If it pinches, digs in, or is otherwise uncomfortable they're going to
have to put up with that every moment of every game. Find one with good
padding that fits the shape of their face comfortably. It might not be
simple to go around trying masks on. I'm not sure why this is so much
of a pain in stores considering how important masks are, but it is.
Reading reviews on the internet can help. If they wear glasses that is
a big thing to take into consideration, and can drastically limit the
types of masks that will work. Also important is coverage. Some people
just have bigger heads than others, so some mask might not cover their
full face. I think you get where I'm going with that. It's bad.
- Quality - I put this as #2, for one simple reason. A cheaply
made mask isn't going to be comfortable. It's as simple as that. The
mask is a safety item. Don't skimp on safety. Buying the right mask
might set them back a couple weeks on saving up for the gun, but in the
end it will be worth it, and it's not worth the risk otherwise. Don't
just think about the eye protection, get a mask that protects the ears
as well. A paintball can do a lot of damage, and most masks these days
offer something in the range of ear protection. Find one that offers
- Field of View - These days a lot of companies are going out
of their way to make masks as unobstructive to vision as possible,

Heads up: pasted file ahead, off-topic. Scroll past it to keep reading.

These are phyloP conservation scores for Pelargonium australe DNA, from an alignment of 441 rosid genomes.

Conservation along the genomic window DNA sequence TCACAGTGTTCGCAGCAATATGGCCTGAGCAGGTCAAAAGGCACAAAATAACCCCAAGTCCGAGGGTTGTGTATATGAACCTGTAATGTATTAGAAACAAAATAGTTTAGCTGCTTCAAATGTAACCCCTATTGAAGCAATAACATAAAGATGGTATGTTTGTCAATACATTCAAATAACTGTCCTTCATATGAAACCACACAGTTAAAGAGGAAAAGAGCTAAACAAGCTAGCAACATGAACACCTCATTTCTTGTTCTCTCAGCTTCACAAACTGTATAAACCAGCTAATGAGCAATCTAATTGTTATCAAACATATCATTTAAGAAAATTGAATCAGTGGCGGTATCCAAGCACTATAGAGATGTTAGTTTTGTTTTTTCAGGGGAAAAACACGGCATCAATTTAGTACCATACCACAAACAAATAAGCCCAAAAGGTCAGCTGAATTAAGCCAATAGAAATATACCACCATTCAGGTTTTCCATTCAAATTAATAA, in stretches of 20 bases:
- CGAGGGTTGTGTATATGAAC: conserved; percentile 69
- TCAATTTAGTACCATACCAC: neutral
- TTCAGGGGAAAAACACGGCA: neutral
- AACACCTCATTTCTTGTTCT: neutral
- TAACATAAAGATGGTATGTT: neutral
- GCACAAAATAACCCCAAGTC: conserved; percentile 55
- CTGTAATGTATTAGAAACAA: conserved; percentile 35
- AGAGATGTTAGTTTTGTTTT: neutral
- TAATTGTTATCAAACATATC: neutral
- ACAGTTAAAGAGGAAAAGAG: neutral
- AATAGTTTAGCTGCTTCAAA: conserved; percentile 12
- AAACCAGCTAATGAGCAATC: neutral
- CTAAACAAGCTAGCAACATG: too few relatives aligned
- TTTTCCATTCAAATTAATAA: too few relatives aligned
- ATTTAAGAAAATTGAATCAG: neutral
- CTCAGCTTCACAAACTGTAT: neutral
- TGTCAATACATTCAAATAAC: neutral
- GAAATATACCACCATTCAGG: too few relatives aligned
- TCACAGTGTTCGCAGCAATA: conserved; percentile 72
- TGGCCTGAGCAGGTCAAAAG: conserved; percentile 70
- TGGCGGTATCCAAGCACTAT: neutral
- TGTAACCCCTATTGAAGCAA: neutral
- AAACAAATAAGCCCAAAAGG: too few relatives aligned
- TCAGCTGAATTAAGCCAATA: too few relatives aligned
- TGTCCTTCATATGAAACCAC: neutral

offering wide field of view. Take all that you can get. The more you
can see, the better off you are.
- Ventilation - This one is pretty important, but it can be
fixed. Good ventilation means you'll breathe easier, and not fog up as
easily. No matter what, if they play year round, they'll probably run
into conditions where the mask fogs up. Anti-fog spray or wax will do
the trick. But, with a little ingenuity and some small computer fans
from radio shack, that can be fixed permanently so that it NEVER fogs.
I mod my masks with these right off the bat, as it really keeps me a
lot cooler and brings in tons of fresh air. It's truly amazing. Some
masks offer fan kits, but they're extremely loud. What can be built DIY
will be far cheaper and far quieter.
- Style - Yea, it's important. By now they've probably
narrowed it down to a couple choices, and they're probably all within
the same price range. If they're playing woodsball, they don't want to
be wearing a bright white mask. Trust me, I've done that. It's
impossible to hide. You want something that reflects your personality
yet serves the situation. There's nothing wrong with wanting to look
cool on the field. Anyone who says they don't care is a liar.
Well, now that they're set up with a mask, they've got their most
personal, and most important piece of gear taken care of. They've made
their first step into joining the sport, and every little piece they
acquire will bring them one step further into to the full blown
addiction we all enjoy. Not to mention start building their confidence